This week in expressive arts and culture we were in the music studio to discuss two different pieces that were set the task of choosing. The pieces could either be one that you liked and disliked, one that was happy and sad, etc, the main focus was that they were contrasting two different emotions that we could convey. I chose a song that brought back happy memories and a contrasting song that brought back sad memories. My song that brought back sad memories was “Iris” by The Goo Goo Dolls as when I was at school this song was played every year to celebrate Remembrance Day alongside a video clip. I have always linked this song to Remembrance Day and my great Grandpa fought in this war. Even though he died before I was born, my Grandpa always talks very fondly of his Dad as he is very proud of him after hearing stories from throughout the war period. My contrasting happy song to this was “We’re All In This Together” from High School Musical as this reminds me of a happier time in my own life when I was always with my friends and not worrying about things the way I do now.

Everyone was asked to go up to the front of the class and play the first minute of both of their songs, then giving the person the opportunity to share why they had chosen both of their songs or allow the class to try and work it out. As we were completing this task it became apparent in peoples expressions and body language how they felt emotionally about that song, whether it be happy, sad, like, dislike etc.

Fleming (2012) discusses the importance of music being taught within the primary school setting as it gives children an opportunity to be creative in a way in which no other subject could be flexible towards giving them a variety to their overall learning. This shows that for a child to reach their maximum development throughout their school career they must be given the opportunity to express themselves through music also.

We then moved on to watch some videos on the board about the impact of music on animation and motion pictures. It discussed the difference in emotions or opinions on characters that can be created and changed just by playing other pieces of music over the top of it. It became apparent very quickly the impact music has on our emotions just through watching these short clips. I have always been aware that music had an impact on films, however I did not understand how easily our emotions could be changed just through using this technique effectively. Our task for the next session is to have a go at playing different pieces of music over the top of motion pictures to see if we can create different emotions throughout this.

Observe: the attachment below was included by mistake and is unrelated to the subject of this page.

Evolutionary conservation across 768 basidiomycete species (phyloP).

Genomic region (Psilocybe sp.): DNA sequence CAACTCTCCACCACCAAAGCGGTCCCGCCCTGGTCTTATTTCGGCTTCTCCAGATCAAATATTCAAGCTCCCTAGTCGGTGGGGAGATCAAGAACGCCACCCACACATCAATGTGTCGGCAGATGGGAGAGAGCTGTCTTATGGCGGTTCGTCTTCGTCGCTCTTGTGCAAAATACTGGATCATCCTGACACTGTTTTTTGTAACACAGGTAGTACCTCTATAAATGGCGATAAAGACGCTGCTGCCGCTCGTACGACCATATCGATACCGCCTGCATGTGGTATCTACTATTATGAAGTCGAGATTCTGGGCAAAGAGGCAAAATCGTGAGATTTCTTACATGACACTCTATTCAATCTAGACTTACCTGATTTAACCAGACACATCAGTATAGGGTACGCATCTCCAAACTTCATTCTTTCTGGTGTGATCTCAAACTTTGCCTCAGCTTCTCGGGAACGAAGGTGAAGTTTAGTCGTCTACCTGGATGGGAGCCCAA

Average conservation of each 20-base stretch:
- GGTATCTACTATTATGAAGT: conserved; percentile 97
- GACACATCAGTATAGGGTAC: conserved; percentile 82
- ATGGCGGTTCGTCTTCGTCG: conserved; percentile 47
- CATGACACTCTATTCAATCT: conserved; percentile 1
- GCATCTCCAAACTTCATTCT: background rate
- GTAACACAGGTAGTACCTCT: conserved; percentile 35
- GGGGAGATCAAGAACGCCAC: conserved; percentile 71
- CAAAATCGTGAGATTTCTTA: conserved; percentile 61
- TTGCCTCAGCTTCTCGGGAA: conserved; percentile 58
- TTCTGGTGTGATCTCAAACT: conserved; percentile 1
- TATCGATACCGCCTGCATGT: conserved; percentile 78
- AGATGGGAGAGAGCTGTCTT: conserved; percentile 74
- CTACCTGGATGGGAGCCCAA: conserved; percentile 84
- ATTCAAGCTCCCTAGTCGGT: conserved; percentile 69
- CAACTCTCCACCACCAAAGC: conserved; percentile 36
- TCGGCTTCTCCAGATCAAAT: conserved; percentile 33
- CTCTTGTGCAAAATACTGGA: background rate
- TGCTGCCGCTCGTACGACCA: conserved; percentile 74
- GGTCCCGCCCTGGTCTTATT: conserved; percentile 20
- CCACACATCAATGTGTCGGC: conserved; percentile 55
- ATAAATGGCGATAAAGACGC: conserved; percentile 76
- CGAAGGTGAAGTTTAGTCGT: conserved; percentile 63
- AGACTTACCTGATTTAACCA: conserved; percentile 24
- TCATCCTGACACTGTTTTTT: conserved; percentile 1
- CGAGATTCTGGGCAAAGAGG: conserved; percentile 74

Fleming, M (2012). The arts in education: an introduction to aesthetics, theory and pedagogy. London: Routledge.


Expressive Arts and Culture – (17/01/2019)

Throughout this session today we took the initial idea of our evocative objects one step further. We used the software Garage Band which we have previously worked with to create a piece that we felt described this object by putting our emotions into the music.

Before we started creating our piece I reflected on my object and how it made me feel by looking at the different charms and the individual bracelet itself. When I look at the bracelet it brings back lots of happy memories based upon family and friends which I will always remember. Next I thought about what I could hear when it I had my bracelet on my wrist and moved it about. I could hear the clinking of charms hitting off of each other, allowing me to further narrow down what instruments that I could use to create a piece of music that would be based upon my object.